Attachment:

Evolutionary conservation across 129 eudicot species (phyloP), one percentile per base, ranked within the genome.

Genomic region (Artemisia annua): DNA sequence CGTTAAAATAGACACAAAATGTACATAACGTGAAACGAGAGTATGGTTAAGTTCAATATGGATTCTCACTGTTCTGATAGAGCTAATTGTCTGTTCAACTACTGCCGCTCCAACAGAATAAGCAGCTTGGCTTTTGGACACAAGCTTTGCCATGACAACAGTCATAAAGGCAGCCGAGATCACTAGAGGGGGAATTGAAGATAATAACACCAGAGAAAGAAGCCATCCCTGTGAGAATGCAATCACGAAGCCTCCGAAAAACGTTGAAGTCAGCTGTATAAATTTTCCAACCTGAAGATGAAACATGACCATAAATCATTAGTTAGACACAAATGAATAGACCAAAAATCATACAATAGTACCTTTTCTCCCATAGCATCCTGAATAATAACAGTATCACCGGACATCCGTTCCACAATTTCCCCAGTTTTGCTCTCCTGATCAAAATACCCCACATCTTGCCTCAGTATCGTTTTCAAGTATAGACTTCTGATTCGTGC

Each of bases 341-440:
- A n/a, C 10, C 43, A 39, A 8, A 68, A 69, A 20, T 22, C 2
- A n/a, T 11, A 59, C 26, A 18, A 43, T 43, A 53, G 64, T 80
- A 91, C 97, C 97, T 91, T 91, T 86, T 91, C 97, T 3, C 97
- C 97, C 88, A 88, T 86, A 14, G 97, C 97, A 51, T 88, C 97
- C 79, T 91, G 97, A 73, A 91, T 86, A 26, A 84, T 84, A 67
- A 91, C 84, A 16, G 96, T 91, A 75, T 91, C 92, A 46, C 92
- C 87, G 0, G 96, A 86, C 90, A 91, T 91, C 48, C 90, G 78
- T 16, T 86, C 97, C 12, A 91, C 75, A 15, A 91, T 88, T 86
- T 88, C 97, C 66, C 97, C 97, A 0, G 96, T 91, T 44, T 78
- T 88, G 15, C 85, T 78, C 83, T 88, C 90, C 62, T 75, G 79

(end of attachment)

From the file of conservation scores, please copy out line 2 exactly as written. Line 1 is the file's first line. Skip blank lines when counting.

Genomic region (Artemisia annua): DNA sequence CGTTAAAATAGACACAAAATGTACATAACGTGAAACGAGAGTATGGTTAAGTTCAATATGGATTCTCACTGTTCTGATAGAGCTAATTGTCTGTTCAACTACTGCCGCTCCAACAGAATAAGCAGCTTGGCTTTTGGACACAAGCTTTGCCATGACAACAGTCATAAAGGCAGCCGAGATCACTAGAGGGGGAATTGAAGATAATAACACCAGAGAAAGAAGCCATCCCTGTGAGAATGCAATCACGAAGCCTCCGAAAAACGTTGAAGTCAGCTGTATAAATTTTCCAACCTGAAGATGAAACATGACCATAAATCATTAGTTAGACACAAATGAATAGACCAAAAATCATACAATAGTACCTTTTCTCCCATAGCATCCTGAATAATAACAGTATCACCGGACATCCGTTCCACAATTTCCCCAGTTTTGCTCTCCTGATCAAAATACCCCACATCTTGCCTCAGTATCGTTTTCAAGTATAGACTTCTGATTCGTGC